EU’s non-audit “blacklist” services include internal audit
Internal audit is now officially on a “blacklist” of services that accountancy firms are forbidden from providing to their statutory audit clients.
The EU’s revised Statutory Audit Directive and its Regulation include measures aimed at strengthening auditor independence, compulsory auditor rotation, a broader role for the audit committee and restrictions to the work that statutory auditors can provide to their clients.
“We fully support the move to make the statutory audit more transparent,” ECIIA President Henrik Stein says. But the rules have serious implications for the way that internal audit is resourced in larger organisations, he adds. Chief audit executives will need to think carefully about the balance between out-sourced internal audit requirements and those provided in-house.
Internal audit will also play a critical role in ensuring the systems put in place to help the audit committee monitor the work of external audit are robust and accurate. “In large organisations, statutory audits can take several months to perform over many legal jurisdictions and it will be a challenge to get this right,” Stein says.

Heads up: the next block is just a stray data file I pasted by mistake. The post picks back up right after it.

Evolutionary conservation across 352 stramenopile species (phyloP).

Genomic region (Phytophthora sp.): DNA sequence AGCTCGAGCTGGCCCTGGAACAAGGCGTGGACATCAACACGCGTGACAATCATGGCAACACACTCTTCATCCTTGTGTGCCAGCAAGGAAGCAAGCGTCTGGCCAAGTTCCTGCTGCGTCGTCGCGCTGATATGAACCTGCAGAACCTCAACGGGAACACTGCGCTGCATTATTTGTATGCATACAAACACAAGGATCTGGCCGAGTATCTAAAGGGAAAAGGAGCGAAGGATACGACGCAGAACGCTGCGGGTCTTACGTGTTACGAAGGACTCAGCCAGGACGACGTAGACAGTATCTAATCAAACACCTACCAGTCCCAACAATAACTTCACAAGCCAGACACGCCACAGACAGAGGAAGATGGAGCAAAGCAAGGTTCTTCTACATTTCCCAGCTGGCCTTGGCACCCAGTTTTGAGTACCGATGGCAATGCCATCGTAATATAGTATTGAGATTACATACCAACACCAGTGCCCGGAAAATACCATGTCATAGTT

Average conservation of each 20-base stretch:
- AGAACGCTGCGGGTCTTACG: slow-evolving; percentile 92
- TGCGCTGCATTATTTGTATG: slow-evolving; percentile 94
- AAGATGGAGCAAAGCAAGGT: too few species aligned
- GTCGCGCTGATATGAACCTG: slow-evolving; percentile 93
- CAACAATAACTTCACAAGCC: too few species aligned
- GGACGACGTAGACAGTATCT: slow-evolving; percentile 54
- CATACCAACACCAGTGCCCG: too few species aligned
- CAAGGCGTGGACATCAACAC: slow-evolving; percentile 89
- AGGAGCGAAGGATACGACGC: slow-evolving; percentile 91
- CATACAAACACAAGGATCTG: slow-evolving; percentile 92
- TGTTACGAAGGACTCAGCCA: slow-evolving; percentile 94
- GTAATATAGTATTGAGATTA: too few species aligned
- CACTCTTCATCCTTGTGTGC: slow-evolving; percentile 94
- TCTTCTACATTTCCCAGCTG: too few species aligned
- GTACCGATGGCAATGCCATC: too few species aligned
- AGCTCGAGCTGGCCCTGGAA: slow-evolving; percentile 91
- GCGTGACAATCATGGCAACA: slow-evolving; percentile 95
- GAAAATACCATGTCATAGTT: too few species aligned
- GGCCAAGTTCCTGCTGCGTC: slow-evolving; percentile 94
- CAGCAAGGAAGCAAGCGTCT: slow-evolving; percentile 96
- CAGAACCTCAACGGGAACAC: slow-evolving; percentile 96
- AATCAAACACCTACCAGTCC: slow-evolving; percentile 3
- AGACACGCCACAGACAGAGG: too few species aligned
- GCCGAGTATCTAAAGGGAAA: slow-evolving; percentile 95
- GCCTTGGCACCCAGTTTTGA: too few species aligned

While audit oversight will continue to be conducted at a national level, a new Committee of European Auditing Oversight Bodies will replace the existing European Group of Auditor Oversight Bodies. The precise details of how the latter is to operate are unclear.
Those affected are listed companies and other so-called public interest entities, such as credit institutions and insurers. The European Union’s revised rules on auditing came into effect on 17 June 2016.
The European Confederation of Internal Auditors (ECIIA) welcomes the OECD’s recognition that an independent internal audit function is best placed to assure the integrity of an organisation’s accounting and financial reporting systems.
The OECD says that it is best practice among corporations wishing to demonstrate that risk oversight is in place over such systems to establish an internal audit function that reports directly to an independent audit committee, in a paper – G20/OECD Principles of Corporate Governance – presented to G20 Finance Ministers and Central Bank Governors in September 2015.
“It is considered good practice for the internal auditors to report to an independent audit committee of the board or an equivalent body which is also responsible for managing the relationship with the external auditor, thereby allowing a co-ordinated response by the board,” says the document.
The paper also says that internal audit is ideally placed to oversee an organisation’s internal controls, providing it has direct access to the board. Internal auditors should also provide non-executive board members with timely information on risk to help their decision making.
“We welcome the OECD’s recognition of the key role internal auditors should play in the corporate governance structure of organisations,” Thijs Smit, ECIIA President, says. “An independent internal audit function that reports directly to the board can provide valuable assurance to the business that its controls over its key risks are robust and up-to-date.”